Shorinjiryu Karate-Do training consists of the following:
- Kihon Waza – basic techniques
- Kata – empty hand and weapons forms
- Tanshiki Kumite – single step Attack, Defense, and Counter-Attack practice
- Fukushiki Kumite – multiple step Attack, Defense, and Counter-Attack practice
- Shiai – full contact fighting practice
- Buki-ho – traditional weapons practice
Kihon Waza includes the basic techniques which provide the foundation for Karate Do. Kihon Waza are practiced regularly by students of all ranks, and are considered the cornerstone of training.
Kata are sequences of karate techniques developed as a method of training when alone, and as a vehicle for preserving and teaching the essence of a particular style of martial art.
Tanshiki Kumite describes the practice of single-attack, single-defense and counter-attack with two opponents. Tori attacks with a pre-determined technique, and Uke defends and counter-attacks using any combination of escape, block, hand, foot or throwing technique.
Fukushiki Kumite refers to a number of pre-arranged fighting forms regularly practiced. The number and complexity of movements increase with more advanced kumite. Practice begins slowly and deliberately, striving for proper technique. Once the basic movements are learned, the students focus on proper distance, target and timing. Eventually full speed and force are applied, allowing students to simulate a full contact contest with minimal risk of injury.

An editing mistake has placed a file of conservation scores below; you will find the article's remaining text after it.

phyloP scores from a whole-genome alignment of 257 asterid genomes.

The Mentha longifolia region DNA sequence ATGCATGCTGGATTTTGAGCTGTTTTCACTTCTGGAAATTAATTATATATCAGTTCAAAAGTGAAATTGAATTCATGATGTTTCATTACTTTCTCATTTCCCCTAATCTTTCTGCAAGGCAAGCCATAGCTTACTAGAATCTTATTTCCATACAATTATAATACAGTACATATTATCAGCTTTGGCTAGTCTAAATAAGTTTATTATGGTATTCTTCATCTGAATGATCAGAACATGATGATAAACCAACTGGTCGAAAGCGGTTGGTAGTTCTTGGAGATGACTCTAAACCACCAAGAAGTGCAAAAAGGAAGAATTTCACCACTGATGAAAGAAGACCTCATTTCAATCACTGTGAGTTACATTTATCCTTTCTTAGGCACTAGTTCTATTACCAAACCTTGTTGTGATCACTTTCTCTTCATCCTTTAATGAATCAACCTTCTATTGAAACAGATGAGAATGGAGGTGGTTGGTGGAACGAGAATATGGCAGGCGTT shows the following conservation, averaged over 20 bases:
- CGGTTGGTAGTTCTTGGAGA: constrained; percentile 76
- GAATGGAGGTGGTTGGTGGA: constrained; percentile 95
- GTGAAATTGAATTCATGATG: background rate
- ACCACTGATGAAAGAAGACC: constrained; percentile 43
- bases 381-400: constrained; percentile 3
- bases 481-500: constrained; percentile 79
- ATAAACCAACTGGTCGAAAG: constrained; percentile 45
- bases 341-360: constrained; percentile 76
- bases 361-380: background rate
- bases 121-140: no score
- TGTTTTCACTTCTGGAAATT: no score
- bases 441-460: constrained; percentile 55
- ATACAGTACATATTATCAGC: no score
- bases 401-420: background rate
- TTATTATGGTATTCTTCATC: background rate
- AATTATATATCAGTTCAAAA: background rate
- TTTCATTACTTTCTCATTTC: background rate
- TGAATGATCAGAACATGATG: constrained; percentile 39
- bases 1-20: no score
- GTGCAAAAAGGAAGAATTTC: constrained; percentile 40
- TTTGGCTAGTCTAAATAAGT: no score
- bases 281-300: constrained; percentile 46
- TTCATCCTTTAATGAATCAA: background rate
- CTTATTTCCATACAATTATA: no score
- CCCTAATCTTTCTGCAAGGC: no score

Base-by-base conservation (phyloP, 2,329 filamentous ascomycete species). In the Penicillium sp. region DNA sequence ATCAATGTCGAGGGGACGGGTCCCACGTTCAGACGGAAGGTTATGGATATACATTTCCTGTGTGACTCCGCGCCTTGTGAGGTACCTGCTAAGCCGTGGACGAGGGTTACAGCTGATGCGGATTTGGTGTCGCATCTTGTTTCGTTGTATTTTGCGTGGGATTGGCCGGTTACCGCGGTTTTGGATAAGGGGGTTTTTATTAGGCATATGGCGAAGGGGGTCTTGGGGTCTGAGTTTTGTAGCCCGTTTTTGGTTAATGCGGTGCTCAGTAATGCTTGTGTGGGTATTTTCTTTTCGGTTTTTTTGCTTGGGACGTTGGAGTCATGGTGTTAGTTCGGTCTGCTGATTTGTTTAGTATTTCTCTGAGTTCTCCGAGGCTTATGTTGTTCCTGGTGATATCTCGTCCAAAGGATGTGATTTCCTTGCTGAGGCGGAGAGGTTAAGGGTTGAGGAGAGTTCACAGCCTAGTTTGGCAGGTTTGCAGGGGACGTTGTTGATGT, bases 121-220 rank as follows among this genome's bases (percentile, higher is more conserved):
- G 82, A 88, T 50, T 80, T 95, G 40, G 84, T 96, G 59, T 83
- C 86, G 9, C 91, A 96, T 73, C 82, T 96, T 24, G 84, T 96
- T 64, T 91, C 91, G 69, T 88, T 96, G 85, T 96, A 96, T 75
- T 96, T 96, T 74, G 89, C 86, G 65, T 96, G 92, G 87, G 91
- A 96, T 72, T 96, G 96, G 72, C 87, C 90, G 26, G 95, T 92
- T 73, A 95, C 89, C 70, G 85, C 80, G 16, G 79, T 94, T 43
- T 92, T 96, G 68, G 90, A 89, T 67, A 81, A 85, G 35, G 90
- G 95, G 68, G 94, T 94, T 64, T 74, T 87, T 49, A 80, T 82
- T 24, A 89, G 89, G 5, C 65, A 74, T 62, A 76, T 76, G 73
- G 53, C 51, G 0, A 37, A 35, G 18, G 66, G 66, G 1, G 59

Shiai means contest, and refers to the practice of free-fighting in Shorinjiryu Karate.
Shiai allows each contestant to experience the thrill, apprehension, pain, and uncertainty of a full contact fight, utilizing the bogu to prevent serious injury. The student is able to see which techniques are effective and which are not. Each participant learns to face the fear of conflict; and develops their stamina, skill and courage. Good sportsmanship, respect, and camaraderie among the contestants is strongly emphasized.
The primary traditional weapons used in Shorinjiryu Karate are the Bo and Sai. Traditional weapons originated with the use of farm tools and other items commonly available to the working class in Okinawa for self defense purposes against the sword and spear. Okinawan farmers were not allowed to bear weapons, and were, by nature, a peaceful people. They survived aggression by using their bodies and tools as weapons.
Shinan Kori Hisataka was initially trained in his family’s style of kobudo (weapons training). When his father died prematurely, Kanagushiku Ufuchiku was asked to continue his kobudo training. Shinan Histaka later refined his style of kobudo by incorporating elements of Okinawan kobudo techniques with elements of Chinese martial arts he learned while studying Shorinji and Hakkyoku kempo in China.
This dojo is a place where humility, honour integrity and other old world values such as personal development and discipline are developed and encouraged.
Seishinjuku Karate Dojo is a great place to learn and practice an authentic martial art.
I thoroughly enjoy training under the guidance of Sensei Jason and would recommend karate to anyone looking to improve their fitness/agility, knowledge of martial arts/self defence, and self respect/confidence.